Hydralazine, sold under the brand name Apresoline among others, is a medication used to treat high blood pressure and heart failure.[1] This includes high blood pressure in pregnancy and very high blood pressure resulting in symptoms.[2] It has been found to be particularly useful in heart failure together with isosorbide dinitrate in people of African descent.[1] It is given by mouth or by injection into a vein.[2] Effects usually begin around 15 minutes and last up to six hours.[1]

Clinical data
Trade namesApresoline, BiDil, others
License data
  • AU: C
  • US: C (Risk not ruled out)
    Routes of
    By mouth, intravenous
    ATC code
    Legal status
    Legal status
    Pharmacokinetic data
    Protein binding85–90%
    Onset of action5 to 30 min[1]
    Elimination half-life2–8 hours, 7–16 hours (renal impairment)
    Duration of action2 to 6 hrs[1]
    CAS Number
    PubChem CID
    CompTox Dashboard (EPA)
    ECHA InfoCard100.001.528
    Chemical and physical data
    Molar mass160.176 g/mol g·mol−1
    3D model (JSmol)

    Common side effects include headache and fast heart rate.[1] It is not recommended in people with coronary artery disease or in those with rheumatic heart disease that affects the mitral valve.[1] In those with kidney disease a low dose is recommended.[2] Hydralazine is in the vasodilator family of medications and is believed to work by causing the dilation of blood vessels.[1]

    Hydralazine was discovered while scientists at Ciba were looking for a treatment for malaria.[3] It was patented in 1949.[4] It is on the World Health Organization's List of Essential Medicines, the most effective and safe medicines needed in a health system.[5] The wholesale cost in the developing world is about US$2.78–9.11 per month.[6] In the United States treatment costs about $50–100 per month.[7] In 2016 it was the 138th most prescribed medication in the United States with more than 4 million prescriptions.[8]

    Medical use

    Hydralazine is not used as a primary drug for treating hypertension because it elicits a reflex sympathetic stimulation of the heart (the baroreceptor reflex).[9] The sympathetic stimulation may increase heart rate and cardiac output, and in people with coronary artery disease may cause angina pectoris or myocardial infarction.[10] Hydralazine may also increase plasma renin concentration, resulting in fluid retention. To prevent these undesirable side effects, hydralazine is usually prescribed in combination with a β-blocker (e.g., propranolol) and a diuretic.[10] Beta-blockers licensed to treat heart failure in the UK include bisoprolol, carvedilol, and nebivolol.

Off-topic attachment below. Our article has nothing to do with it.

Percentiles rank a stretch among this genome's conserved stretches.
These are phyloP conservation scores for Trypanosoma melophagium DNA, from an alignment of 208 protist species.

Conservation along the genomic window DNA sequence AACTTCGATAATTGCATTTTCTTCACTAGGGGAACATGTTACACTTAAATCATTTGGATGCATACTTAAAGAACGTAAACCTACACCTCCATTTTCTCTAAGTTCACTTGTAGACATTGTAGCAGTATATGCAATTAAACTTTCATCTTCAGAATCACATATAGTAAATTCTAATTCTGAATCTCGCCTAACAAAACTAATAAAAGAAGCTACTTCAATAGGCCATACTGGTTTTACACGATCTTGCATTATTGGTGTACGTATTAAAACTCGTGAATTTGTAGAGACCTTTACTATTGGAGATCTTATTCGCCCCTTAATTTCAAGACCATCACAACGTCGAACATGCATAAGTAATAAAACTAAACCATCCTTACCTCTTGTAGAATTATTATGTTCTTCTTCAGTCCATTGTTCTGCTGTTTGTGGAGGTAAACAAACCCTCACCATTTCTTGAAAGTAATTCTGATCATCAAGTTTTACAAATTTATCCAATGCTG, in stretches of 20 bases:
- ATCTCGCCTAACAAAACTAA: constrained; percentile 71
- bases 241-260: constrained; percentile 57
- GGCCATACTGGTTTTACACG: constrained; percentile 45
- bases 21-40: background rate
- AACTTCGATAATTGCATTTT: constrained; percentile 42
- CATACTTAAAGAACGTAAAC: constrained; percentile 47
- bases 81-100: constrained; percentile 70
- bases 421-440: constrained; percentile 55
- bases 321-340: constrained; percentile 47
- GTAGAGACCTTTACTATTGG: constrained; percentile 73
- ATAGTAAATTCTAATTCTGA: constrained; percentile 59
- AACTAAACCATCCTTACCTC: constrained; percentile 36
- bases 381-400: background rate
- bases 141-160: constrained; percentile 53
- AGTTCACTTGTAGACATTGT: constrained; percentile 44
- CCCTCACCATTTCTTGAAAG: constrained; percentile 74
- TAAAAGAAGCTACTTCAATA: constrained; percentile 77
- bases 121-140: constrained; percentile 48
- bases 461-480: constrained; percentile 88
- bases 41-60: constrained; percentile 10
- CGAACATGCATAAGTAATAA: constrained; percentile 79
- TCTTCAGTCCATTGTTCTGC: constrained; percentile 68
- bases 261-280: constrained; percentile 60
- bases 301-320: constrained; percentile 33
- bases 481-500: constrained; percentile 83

Hydralazine is used to treat severe hypertension, but again, it is not a first-line therapy for essential hypertension. However, hydralazine is often used to treat hypertension in pregnancy, with methyldopa.[11]

    Hydralazine is commonly used in combination with isosorbide dinitrate for the treatment of congestive heart failure in self-identified African American populations. This preparation, isosorbide dinitrate/hydralazine, was the first race-based prescription drug.[12]

    It should not be used in people with tachycardia, heart failure, who have constrictive pericarditis, who have lupus, a dissecting aortic aneurysm, or porphyria.[13]

    Adverse effects

    Prolonged treatment may cause a syndrome similar to lupus which can become fatal if the symptoms are not noticed and drug treatment stopped.[13]

    Very common (>10% frequency) side effects include headache, high heart rate, and palpitations.[13]

    Common (1–10% frequency) side effects include flushing, hypotension, anginal symptoms, aching or swelling joints, muscle aches, positive tests for ANP, stomach upset, diarrhea, nausea, and vomiting, and swelling (sodium and water retention).[13]


    It may potentiate the antihypertensive effects of:[13]

    Drugs subject to a strong first-pass effect such as β-blockers may increase the bioavailability of hydralazine.[13] Epinephrine (adrenaline)'s heart rate-accelerating effects are increased by hydralazine, hence may lead to toxicity.[13]

    Mechanism of action

    It is a direct-acting smooth muscle relaxant and acts as a vasodilator primarily in resistance arterioles; the molecular mechanism was unknown as of 2011.[9][14] By relaxing vascular smooth muscle, vasodilators act to decrease peripheral resistance, thereby lowering blood pressure and decreasing afterload.[10]